Article published by Maria Belen Echeñique, Eduardo Godoy, Rodrigo Cádiz, MICARE adjunct researcher, and Marcelo Andia.
Telemedicine has become increasingly popular due to its convenience and accessibility. However, one of its drawbacks is the difficulty of performing lung and heart auscultation remotely. As a solution, we propose smartphonebased tele-auscultation for capturing lung and heart sounds. We conducted an initial evaluation of these processed sounds by obtaining 10 heart sounds and 20 lung sounds from open-source databases, which were pitch-shifted using algorithms based on Paul’s Stretch and SoundStretch libraries, respectively. These processed audios were validated by 40 final-year medical students using a web survey and conventional headphones and were compared against the original versions.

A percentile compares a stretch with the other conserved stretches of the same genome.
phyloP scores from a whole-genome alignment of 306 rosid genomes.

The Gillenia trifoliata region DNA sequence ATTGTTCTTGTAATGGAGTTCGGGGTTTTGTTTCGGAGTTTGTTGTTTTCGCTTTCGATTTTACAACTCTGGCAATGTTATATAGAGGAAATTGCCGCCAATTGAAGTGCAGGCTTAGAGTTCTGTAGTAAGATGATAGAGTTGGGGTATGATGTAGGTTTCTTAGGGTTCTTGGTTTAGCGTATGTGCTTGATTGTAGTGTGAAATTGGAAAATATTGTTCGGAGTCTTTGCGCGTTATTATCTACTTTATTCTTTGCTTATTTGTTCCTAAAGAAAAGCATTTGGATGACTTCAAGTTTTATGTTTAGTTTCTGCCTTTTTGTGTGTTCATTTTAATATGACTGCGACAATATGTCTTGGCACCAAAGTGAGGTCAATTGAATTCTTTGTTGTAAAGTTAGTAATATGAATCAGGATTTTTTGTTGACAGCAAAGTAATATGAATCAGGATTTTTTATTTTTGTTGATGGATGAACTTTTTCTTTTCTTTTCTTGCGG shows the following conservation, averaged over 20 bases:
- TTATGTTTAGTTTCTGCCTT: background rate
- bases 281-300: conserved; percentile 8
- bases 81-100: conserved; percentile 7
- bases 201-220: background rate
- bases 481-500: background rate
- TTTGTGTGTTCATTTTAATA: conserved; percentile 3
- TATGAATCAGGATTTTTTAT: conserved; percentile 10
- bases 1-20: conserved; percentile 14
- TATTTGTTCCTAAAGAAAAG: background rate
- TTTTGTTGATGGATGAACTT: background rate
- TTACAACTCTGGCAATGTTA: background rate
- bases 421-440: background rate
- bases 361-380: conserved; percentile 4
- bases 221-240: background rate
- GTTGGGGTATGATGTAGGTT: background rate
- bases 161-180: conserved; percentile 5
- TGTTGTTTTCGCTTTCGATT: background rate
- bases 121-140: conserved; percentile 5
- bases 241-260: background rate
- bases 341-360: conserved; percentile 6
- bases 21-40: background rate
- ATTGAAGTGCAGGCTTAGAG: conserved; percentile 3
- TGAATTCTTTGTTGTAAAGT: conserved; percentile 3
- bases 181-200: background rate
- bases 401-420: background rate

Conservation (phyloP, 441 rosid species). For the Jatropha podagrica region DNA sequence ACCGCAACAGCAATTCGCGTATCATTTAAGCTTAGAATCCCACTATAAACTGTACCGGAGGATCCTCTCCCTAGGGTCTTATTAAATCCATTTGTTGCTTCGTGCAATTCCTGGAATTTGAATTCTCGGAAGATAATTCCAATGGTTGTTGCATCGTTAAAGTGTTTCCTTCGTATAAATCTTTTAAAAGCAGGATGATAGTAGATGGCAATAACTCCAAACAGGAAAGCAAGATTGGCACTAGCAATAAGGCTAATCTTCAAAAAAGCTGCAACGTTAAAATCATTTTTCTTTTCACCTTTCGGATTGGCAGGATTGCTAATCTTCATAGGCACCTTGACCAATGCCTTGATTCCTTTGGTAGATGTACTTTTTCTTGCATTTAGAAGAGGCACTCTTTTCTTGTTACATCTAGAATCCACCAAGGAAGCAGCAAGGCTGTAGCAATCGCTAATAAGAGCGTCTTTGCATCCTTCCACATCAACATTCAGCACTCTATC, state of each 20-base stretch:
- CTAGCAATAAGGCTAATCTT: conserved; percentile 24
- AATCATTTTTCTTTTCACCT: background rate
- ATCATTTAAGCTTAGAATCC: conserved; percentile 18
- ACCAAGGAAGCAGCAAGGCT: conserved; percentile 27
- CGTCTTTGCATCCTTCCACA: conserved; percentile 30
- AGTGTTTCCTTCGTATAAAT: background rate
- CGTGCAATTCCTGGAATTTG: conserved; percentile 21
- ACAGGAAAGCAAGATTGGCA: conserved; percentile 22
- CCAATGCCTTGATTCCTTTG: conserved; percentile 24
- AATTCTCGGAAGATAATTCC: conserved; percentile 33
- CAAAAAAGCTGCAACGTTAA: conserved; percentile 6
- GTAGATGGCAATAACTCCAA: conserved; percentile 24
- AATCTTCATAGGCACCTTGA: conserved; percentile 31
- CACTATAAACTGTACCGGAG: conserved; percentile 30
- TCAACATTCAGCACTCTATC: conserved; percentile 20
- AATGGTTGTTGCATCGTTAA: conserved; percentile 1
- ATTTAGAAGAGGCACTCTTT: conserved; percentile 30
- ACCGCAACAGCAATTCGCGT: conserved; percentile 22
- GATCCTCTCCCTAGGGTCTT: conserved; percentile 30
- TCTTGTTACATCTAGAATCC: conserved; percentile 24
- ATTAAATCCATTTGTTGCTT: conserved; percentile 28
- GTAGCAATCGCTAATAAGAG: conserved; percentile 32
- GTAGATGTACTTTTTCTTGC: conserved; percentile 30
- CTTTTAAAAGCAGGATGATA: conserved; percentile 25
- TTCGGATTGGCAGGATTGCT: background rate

The results showed that 72% and 80% of responses indicated that clinical information was preserved in the samples of respiratory and heart sounds, respectively.
These findings suggest that pitch-shifted sounds could be potentially used in tele-auscultation devices such as smartphones. However, further research is needed regarding the recording and playback capabilities of smartphones.